The industry needs to have more faith in its own importance

During our national conference last month, I was struck by how our industry can be prone to the occasional bout of navel-gazing.

Francis Ingham: PRCA director-general and ICCO executive director
Francis Ingham: PRCA director-general and ICCO executive director

We agonise over proving our worth - ask agency employees or in-house people alike, and the single biggest issue that we aim to solve is proof of return on investment.

It is the anxiety of an industry with no physical product, where outcomes are sometimes utterly invisible, regardless of how valuable they are.

Anyone who knows me will attest to the fact that I'm not exactly plagued with self-doubt. And that is why this malaise troubles me. It is as if, like some lovesick teenager, we are worried that someone will finally realise what we are all about and ditch us.

Don't get me wrong - we are committed to helping the industry provide those proof points. Earlier this year, for example, we published the definitive Guide to Measurement with ICCO and AMEC, which went some way towards that goal.

But if we look to the boardroom, there is a different story. Seventy-two per cent of the C-Suite believe that reputation has a strong link to financial performance. And comms teams and agencies are increasingly being trusted to manage that reputation proactively - "to hold up the mirror", as one director put it.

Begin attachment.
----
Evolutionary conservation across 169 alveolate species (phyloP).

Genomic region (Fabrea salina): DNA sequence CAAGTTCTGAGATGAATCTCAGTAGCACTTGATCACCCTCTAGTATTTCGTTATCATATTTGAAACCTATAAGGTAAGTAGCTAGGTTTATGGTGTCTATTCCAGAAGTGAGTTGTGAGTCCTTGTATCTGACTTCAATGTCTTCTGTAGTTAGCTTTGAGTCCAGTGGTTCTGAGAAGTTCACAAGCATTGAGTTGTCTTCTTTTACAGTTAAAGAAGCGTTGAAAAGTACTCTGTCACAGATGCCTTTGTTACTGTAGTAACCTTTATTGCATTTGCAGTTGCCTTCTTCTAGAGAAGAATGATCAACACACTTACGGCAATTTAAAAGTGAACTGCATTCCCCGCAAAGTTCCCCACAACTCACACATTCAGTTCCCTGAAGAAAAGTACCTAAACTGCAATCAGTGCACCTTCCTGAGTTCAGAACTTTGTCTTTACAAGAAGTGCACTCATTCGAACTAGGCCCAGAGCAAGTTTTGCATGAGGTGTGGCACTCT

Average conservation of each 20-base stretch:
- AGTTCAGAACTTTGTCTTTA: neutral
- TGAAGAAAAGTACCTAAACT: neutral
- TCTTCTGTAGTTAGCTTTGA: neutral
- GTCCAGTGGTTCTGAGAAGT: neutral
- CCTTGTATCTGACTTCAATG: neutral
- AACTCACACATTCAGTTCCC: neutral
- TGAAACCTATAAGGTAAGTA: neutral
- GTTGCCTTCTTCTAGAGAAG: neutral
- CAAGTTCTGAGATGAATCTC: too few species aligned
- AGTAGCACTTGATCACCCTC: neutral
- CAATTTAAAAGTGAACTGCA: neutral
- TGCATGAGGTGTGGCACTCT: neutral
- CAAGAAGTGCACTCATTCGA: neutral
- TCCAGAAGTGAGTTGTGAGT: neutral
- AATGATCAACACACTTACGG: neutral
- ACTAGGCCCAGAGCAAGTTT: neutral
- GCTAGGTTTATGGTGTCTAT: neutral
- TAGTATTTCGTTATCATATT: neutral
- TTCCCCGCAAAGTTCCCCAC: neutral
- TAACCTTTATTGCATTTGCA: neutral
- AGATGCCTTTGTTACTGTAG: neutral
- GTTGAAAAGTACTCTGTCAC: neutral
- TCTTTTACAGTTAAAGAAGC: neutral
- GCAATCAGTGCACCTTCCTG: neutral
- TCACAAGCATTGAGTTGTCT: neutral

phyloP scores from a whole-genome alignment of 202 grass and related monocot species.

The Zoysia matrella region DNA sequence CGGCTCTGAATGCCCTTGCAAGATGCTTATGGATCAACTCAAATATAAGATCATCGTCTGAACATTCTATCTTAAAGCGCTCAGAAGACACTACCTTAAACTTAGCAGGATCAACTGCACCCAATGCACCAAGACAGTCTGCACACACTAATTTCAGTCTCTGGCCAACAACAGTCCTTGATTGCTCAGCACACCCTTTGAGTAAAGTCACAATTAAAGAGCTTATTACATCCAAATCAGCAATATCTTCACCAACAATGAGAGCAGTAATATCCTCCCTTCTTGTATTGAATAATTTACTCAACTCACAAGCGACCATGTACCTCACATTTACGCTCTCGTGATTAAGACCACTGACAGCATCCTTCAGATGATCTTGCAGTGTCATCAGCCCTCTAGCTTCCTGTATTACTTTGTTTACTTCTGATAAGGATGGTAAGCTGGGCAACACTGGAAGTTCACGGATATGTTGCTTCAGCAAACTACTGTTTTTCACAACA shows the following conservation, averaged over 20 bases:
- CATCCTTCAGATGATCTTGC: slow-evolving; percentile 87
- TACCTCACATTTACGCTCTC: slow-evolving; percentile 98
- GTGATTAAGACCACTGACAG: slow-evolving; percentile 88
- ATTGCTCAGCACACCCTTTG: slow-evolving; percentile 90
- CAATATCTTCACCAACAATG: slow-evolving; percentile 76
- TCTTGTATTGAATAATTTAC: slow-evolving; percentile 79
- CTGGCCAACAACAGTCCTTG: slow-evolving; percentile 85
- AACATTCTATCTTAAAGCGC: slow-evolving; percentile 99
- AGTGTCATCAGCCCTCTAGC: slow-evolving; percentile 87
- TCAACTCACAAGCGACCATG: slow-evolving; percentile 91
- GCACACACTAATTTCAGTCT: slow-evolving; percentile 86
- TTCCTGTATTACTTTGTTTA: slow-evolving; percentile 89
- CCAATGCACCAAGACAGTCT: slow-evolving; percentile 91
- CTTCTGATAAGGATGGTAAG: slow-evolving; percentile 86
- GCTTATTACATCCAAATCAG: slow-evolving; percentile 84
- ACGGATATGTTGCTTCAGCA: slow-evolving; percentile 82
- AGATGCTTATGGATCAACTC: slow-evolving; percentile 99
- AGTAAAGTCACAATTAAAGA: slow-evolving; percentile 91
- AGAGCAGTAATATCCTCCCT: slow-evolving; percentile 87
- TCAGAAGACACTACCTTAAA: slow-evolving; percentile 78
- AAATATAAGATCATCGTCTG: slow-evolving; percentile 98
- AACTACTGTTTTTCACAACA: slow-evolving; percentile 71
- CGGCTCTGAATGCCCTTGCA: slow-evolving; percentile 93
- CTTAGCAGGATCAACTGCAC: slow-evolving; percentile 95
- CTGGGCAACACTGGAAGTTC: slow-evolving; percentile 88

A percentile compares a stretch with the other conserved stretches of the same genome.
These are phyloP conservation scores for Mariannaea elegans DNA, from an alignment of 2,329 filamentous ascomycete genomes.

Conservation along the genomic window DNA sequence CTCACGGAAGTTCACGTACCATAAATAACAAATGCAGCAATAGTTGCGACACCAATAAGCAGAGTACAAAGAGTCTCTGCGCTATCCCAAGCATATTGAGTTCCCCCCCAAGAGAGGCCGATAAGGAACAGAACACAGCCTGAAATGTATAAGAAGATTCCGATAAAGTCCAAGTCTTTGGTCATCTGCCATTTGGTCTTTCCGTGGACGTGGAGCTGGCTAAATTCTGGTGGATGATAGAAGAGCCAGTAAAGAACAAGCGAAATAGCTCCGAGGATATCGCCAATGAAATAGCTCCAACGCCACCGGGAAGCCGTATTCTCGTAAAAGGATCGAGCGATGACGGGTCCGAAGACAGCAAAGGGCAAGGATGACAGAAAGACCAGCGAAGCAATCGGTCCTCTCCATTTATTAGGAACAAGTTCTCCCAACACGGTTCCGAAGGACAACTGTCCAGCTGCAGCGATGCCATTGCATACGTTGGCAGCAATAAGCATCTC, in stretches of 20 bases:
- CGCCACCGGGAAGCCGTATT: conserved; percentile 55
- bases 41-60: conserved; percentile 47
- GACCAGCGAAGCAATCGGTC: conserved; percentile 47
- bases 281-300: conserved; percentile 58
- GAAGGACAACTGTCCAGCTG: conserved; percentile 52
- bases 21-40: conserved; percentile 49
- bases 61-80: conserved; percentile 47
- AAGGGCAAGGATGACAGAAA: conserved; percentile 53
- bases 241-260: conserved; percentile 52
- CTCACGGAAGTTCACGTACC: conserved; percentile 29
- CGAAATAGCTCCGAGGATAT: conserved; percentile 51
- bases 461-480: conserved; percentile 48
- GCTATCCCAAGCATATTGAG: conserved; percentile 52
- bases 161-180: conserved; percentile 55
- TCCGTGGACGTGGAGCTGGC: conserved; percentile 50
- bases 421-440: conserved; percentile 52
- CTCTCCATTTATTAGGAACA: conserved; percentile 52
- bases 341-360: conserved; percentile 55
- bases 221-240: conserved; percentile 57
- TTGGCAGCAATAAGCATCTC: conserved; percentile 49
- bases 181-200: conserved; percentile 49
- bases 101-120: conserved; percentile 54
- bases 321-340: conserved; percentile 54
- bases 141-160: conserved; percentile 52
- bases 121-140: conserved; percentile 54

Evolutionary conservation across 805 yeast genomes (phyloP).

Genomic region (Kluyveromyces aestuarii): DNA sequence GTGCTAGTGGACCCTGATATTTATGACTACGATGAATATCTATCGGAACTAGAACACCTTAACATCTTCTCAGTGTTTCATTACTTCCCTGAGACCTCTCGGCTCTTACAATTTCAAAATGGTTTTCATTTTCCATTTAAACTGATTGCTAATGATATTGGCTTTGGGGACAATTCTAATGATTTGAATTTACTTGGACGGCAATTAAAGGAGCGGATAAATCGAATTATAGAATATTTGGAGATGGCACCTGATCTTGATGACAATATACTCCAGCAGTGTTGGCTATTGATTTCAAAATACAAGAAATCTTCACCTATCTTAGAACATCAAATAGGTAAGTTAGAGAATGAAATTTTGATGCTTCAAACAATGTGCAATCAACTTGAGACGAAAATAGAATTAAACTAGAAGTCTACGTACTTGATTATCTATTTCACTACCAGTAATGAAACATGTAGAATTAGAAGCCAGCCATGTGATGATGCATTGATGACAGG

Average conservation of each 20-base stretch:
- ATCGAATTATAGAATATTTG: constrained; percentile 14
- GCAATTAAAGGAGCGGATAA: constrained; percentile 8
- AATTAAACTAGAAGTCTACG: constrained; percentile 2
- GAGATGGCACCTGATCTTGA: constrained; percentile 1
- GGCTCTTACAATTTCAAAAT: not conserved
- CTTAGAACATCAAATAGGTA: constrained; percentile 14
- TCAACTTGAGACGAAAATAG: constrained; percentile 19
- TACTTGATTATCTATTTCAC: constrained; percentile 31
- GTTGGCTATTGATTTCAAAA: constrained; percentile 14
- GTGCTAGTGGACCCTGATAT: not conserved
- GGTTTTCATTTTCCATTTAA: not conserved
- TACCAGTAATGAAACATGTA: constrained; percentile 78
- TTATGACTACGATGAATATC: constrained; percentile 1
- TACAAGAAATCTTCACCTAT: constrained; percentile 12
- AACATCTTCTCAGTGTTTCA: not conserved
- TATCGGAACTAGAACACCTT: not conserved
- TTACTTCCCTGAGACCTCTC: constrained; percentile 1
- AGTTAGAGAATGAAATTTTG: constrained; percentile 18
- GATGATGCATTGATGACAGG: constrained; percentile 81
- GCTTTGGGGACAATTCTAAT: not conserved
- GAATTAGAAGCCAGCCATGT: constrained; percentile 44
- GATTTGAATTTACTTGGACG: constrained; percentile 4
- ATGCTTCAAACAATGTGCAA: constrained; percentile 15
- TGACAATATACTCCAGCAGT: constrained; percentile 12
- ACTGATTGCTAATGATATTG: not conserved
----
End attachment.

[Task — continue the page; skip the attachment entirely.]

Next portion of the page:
As the last PRCA/PRWeek Census showed, this is an industry that contributes £7.5bn to the UK economy - a figure that we may well see bettered in this year's census. The PRCA Quarterly Economic Barometers show that budgets continued to grow throughout even the toughest days of the downturn.

This is despite the fact that, for all the sentiment analysis and customer satisfaction surveys, reputation is ultimately unquantifiable. So there we have it: everyone believes reputation is important and yet no one knows how to measure it.

Why? It is very simple. Boardrooms see the reputational crises experienced by their peers and say to themselves "there but for the grace of God, go I". To leave themselves unprotected, either by in-house or agency representatives, would be very foolish indeed.

The proof points will come - and we will do our best to help with that. But the PR industry must maintain faith in its ability to protect and strengthen reputation - and in the boardroom's unswerving confidence that this is a very important job indeed.

Francis Ingham is PRCA director-general and ICCO executive director.

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